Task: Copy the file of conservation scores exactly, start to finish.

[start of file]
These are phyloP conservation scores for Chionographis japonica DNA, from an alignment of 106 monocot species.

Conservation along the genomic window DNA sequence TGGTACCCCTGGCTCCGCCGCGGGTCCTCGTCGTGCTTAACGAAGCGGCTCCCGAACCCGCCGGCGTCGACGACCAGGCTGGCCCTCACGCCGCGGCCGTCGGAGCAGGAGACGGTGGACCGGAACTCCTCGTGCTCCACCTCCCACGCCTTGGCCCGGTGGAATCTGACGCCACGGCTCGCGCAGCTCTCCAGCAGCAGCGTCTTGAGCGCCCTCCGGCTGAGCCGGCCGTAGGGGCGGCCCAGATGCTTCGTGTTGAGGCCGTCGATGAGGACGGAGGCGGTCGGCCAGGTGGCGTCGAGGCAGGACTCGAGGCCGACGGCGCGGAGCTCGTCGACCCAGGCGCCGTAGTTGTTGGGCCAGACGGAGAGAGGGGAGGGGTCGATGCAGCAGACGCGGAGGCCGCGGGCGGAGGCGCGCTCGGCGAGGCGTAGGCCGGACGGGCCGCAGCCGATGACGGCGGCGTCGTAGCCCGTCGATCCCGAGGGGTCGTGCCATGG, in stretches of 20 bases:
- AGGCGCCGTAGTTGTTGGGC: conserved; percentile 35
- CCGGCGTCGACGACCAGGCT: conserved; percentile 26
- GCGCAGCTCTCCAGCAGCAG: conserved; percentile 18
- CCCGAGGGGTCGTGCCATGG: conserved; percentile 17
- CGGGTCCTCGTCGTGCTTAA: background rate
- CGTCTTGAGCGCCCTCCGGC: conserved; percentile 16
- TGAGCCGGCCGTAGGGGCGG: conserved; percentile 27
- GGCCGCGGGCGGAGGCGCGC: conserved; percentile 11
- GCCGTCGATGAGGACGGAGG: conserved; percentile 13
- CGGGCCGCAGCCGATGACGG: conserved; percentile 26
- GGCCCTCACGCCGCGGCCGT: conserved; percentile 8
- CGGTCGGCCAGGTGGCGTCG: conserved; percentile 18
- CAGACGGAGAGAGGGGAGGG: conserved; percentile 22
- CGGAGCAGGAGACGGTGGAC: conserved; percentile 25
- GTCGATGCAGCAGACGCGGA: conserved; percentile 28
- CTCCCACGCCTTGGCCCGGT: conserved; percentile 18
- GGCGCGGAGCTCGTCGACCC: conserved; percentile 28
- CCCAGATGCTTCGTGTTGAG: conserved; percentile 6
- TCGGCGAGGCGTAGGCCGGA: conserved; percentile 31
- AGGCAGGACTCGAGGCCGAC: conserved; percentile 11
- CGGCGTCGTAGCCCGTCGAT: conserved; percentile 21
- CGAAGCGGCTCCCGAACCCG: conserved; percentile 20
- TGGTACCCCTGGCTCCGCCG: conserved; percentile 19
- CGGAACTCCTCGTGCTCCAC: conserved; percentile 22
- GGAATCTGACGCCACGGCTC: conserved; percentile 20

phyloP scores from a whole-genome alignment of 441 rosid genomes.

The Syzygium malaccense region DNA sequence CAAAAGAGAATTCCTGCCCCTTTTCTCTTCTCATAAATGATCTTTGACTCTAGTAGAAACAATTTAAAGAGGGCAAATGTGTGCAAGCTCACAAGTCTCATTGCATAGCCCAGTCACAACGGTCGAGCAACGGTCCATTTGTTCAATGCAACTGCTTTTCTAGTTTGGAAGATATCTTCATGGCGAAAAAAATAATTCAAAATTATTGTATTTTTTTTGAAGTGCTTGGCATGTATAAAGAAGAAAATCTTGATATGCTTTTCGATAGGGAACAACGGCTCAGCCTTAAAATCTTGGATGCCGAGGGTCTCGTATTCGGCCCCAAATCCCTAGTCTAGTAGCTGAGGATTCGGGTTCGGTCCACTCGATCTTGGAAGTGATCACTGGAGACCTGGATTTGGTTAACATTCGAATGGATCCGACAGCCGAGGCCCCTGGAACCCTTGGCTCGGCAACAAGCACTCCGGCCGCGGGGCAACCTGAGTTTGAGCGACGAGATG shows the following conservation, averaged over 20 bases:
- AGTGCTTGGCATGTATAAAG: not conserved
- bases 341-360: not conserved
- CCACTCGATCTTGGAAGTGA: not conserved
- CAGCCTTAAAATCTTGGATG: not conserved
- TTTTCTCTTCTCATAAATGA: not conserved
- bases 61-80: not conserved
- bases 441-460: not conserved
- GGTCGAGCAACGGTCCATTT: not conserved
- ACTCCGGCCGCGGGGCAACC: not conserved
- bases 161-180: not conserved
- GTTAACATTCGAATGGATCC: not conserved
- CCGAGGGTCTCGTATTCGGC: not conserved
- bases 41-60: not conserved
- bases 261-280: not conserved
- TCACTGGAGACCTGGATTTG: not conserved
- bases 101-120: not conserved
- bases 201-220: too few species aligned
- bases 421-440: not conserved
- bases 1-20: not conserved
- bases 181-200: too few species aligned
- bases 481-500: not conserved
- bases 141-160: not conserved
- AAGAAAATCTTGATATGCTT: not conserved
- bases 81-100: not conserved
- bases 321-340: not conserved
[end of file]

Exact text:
These are phyloP conservation scores for Chionographis japonica DNA, from an alignment of 106 monocot species.

Conservation along the genomic window DNA sequence TGGTACCCCTGGCTCCGCCGCGGGTCCTCGTCGTGCTTAACGAAGCGGCTCCCGAACCCGCCGGCGTCGACGACCAGGCTGGCCCTCACGCCGCGGCCGTCGGAGCAGGAGACGGTGGACCGGAACTCCTCGTGCTCCACCTCCCACGCCTTGGCCCGGTGGAATCTGACGCCACGGCTCGCGCAGCTCTCCAGCAGCAGCGTCTTGAGCGCCCTCCGGCTGAGCCGGCCGTAGGGGCGGCCCAGATGCTTCGTGTTGAGGCCGTCGATGAGGACGGAGGCGGTCGGCCAGGTGGCGTCGAGGCAGGACTCGAGGCCGACGGCGCGGAGCTCGTCGACCCAGGCGCCGTAGTTGTTGGGCCAGACGGAGAGAGGGGAGGGGTCGATGCAGCAGACGCGGAGGCCGCGGGCGGAGGCGCGCTCGGCGAGGCGTAGGCCGGACGGGCCGCAGCCGATGACGGCGGCGTCGTAGCCCGTCGATCCCGAGGGGTCGTGCCATGG, in stretches of 20 bases:
- AGGCGCCGTAGTTGTTGGGC: conserved; percentile 35
- CCGGCGTCGACGACCAGGCT: conserved; percentile 26
- GCGCAGCTCTCCAGCAGCAG: conserved; percentile 18
- CCCGAGGGGTCGTGCCATGG: conserved; percentile 17
- CGGGTCCTCGTCGTGCTTAA: background rate
- CGTCTTGAGCGCCCTCCGGC: conserved; percentile 16
- TGAGCCGGCCGTAGGGGCGG: conserved; percentile 27
- GGCCGCGGGCGGAGGCGCGC: conserved; percentile 11
- GCCGTCGATGAGGACGGAGG: conserved; percentile 13
- CGGGCCGCAGCCGATGACGG: conserved; percentile 26
- GGCCCTCACGCCGCGGCCGT: conserved; percentile 8
- CGGTCGGCCAGGTGGCGTCG: conserved; percentile 18
- CAGACGGAGAGAGGGGAGGG: conserved; percentile 22
- CGGAGCAGGAGACGGTGGAC: conserved; percentile 25
- GTCGATGCAGCAGACGCGGA: conserved; percentile 28
- CTCCCACGCCTTGGCCCGGT: conserved; percentile 18
- GGCGCGGAGCTCGTCGACCC: conserved; percentile 28
- CCCAGATGCTTCGTGTTGAG: conserved; percentile 6
- TCGGCGAGGCGTAGGCCGGA: conserved; percentile 31
- AGGCAGGACTCGAGGCCGAC: conserved; percentile 11
- CGGCGTCGTAGCCCGTCGAT: conserved; percentile 21
- CGAAGCGGCTCCCGAACCCG: conserved; percentile 20
- TGGTACCCCTGGCTCCGCCG: conserved; percentile 19
- CGGAACTCCTCGTGCTCCAC: conserved; percentile 22
- GGAATCTGACGCCACGGCTC: conserved; percentile 20

phyloP scores from a whole-genome alignment of 441 rosid genomes.

The Syzygium malaccense region DNA sequence CAAAAGAGAATTCCTGCCCCTTTTCTCTTCTCATAAATGATCTTTGACTCTAGTAGAAACAATTTAAAGAGGGCAAATGTGTGCAAGCTCACAAGTCTCATTGCATAGCCCAGTCACAACGGTCGAGCAACGGTCCATTTGTTCAATGCAACTGCTTTTCTAGTTTGGAAGATATCTTCATGGCGAAAAAAATAATTCAAAATTATTGTATTTTTTTTGAAGTGCTTGGCATGTATAAAGAAGAAAATCTTGATATGCTTTTCGATAGGGAACAACGGCTCAGCCTTAAAATCTTGGATGCCGAGGGTCTCGTATTCGGCCCCAAATCCCTAGTCTAGTAGCTGAGGATTCGGGTTCGGTCCACTCGATCTTGGAAGTGATCACTGGAGACCTGGATTTGGTTAACATTCGAATGGATCCGACAGCCGAGGCCCCTGGAACCCTTGGCTCGGCAACAAGCACTCCGGCCGCGGGGCAACCTGAGTTTGAGCGACGAGATG shows the following conservation, averaged over 20 bases:
- AGTGCTTGGCATGTATAAAG: not conserved
- bases 341-360: not conserved
- CCACTCGATCTTGGAAGTGA: not conserved
- CAGCCTTAAAATCTTGGATG: not conserved
- TTTTCTCTTCTCATAAATGA: not conserved
- bases 61-80: not conserved
- bases 441-460: not conserved
- GGTCGAGCAACGGTCCATTT: not conserved
- ACTCCGGCCGCGGGGCAACC: not conserved
- bases 161-180: not conserved
- GTTAACATTCGAATGGATCC: not conserved
- CCGAGGGTCTCGTATTCGGC: not conserved
- bases 41-60: not conserved
- bases 261-280: not conserved
- TCACTGGAGACCTGGATTTG: not conserved
- bases 101-120: not conserved
- bases 201-220: too few species aligned
- bases 421-440: not conserved
- bases 1-20: not conserved
- bases 181-200: too few species aligned
- bases 481-500: not conserved
- bases 141-160: not conserved
- AAGAAAATCTTGATATGCTT: not conserved
- bases 81-100: not conserved
- bases 321-340: not conserved